The budget approved by the Legislature in June is already out of balance. The outgoing Jindal administration and Legislature will make cuts in December — the full amount is not yet known — or they will instead bequeath the problem to the next governor and Legislature.

Once that deficit is eliminated, the new governor and legislators also will have to eliminate another $700 million to $1 billion deficit when they pass next year’s budget. It will take effect July 1.

Of the 12 candidates running for speaker, only two have endorsed one of the four major candidates for governor. Henry is backing U.S. Sen. David Vitter — also a Republican — while Leger is supporting state Rep. John Bel Edwards, a fellow Democrat. The other two major gubernatorial candidates are Public Service Commissioner Scott Angelle and Lt. Gov. Jay Dardenne. Both are Republicans.

Other legislators say Henry is positioning himself as Vitter’s guy; Henry said that is not true.

The speaker wields considerable power. He chooses who serves as the chairs and vice chairs of each legislative committee and indeed who serves on the committees. He expects loyalty on important votes. Kleckley, for example, removed several members from committees after they voted against Jindal, including Cameron Henry. The speaker also decides what legislation is heard on the House floor and oversees the debate from the speaker’s chair.

To be sure, a speaker doesn’t have unlimited powers. Kleckley faced a potential coup when Jindal was losing his shine with the public and members were voicing their uneasiness with Kleckley’s closeness to the governor. Kleckley responded by charting a more independent course for the House during his final two years as speaker and ended up winning over many of his critics.

Not many House members are mourning the end of Jindal’s term, though.

“There’s a consensus that the (Jindal) administration failed to communicate with members over the past eight years,” said Carmody, who is the only candidate from north Louisiana. “Communication is not a text message just before a vote saying the governor needs you on this one.”

Most of the would-be speakers say that the House should continue to work in a bipartisan fashion, which is a sharp contrast with how business is conducted in Washington, D.C. When Democrats in Baton Rouge served as speakers, they chose Republicans to chair some committees, and that tradition has continued in reverse since Republicans achieved a majority in 2008 — an unthinkable notion in Washington.

Abramson points to that bipartisan tradition as a reason for his candidacy, even though Republicans will continue to hold a majority in the new Legislature.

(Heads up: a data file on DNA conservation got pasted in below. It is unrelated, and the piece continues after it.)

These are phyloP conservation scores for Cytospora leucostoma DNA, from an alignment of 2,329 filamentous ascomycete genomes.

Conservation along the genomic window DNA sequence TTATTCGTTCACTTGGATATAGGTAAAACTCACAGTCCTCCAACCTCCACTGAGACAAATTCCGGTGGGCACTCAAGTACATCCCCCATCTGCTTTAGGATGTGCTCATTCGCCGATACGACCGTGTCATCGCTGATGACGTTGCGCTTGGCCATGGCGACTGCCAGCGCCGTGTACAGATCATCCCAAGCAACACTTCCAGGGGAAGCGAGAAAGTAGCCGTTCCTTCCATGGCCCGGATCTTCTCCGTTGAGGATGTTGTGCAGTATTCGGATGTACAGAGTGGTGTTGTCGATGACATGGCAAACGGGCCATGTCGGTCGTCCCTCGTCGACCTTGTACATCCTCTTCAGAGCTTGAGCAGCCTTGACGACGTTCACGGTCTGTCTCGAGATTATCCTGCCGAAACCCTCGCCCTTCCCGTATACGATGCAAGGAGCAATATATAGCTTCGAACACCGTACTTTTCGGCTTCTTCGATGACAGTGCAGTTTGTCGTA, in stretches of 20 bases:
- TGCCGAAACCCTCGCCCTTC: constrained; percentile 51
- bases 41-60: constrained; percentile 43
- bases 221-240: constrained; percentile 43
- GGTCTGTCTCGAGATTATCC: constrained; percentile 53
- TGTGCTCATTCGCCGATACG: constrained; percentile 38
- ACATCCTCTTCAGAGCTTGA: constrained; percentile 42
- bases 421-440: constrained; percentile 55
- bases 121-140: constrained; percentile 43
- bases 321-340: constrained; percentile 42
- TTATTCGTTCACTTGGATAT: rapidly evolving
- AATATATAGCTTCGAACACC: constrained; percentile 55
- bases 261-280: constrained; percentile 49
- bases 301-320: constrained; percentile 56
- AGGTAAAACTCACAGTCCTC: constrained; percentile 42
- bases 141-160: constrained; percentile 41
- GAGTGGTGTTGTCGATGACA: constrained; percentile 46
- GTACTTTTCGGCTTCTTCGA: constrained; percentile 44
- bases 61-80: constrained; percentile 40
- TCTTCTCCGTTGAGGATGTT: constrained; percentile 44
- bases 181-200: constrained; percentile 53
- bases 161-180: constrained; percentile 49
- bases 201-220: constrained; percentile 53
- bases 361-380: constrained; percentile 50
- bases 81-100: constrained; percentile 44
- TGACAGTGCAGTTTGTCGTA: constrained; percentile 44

“We’re going to have a lot of difficult and controversial issues that will require bipartisan support,” Abramson said, noting the need to form a coalition of Democrats and Republicans to get 53 votes on big issues and 70 votes to change spending and tax laws embedded in the state constitution.

While the dozen candidates hustle for votes, it’s worth noting that it’s possible to be chosen as speaker without actually campaigning. That happened in 2003, when Gov.-elect Kathleen Blanco selected Joe Salter for the job. Salter wasn’t a candidate, but Blanco knew him well because he had sat next to her when both served in the House following the 1987 elections.

“A smart governor reads the tea leaves and figures out who is popular among his colleagues and who communicates well with the governor,” Blanco said. “When the governor gives the nod, everything falls that way.”

Alario got the nod in 1983 after Edwin Edwards was elected to a third term. He wanted to keep the job after Edwards lost the 1987 governor’s race and had well over the 53 votes needed. Then Gov.-elect Buddy Roemer announced he favored Rep. Jimmy Dimos. Alario’s votes evaporated overnight. When Edwards won a fourth term in 1991, he turned again to Alario.

“Fortunately or unfortunately, depending on your view, Louisiana’s governor has a great deal of power,” Alario said. “The Legislature has given that to the governor over the years.”

He saw that process again firsthand in 2011 when Jindal won re-election and needed a new Senate president. By now, Alario was a Republican senator, and he got the nod.

Only one factor may keep Alario from staying on as Senate president: the election of Vitter as governor.

If Cameron Henry is Vitter’s favored choice to be speaker, both the governor and speaker would be from Jefferson Parish. Wouldn’t it be too much to have the Senate president from there, too?

“It’s not too much for me,” Alario said with a laugh. “I hope it’s not too much for other folks.”

Follow Tyler Bridges on Twitter @TegBridges. For more coverage of the state capitol, follow Louisiana Politics at http://blogs.theadvocate.com/politicsblog/.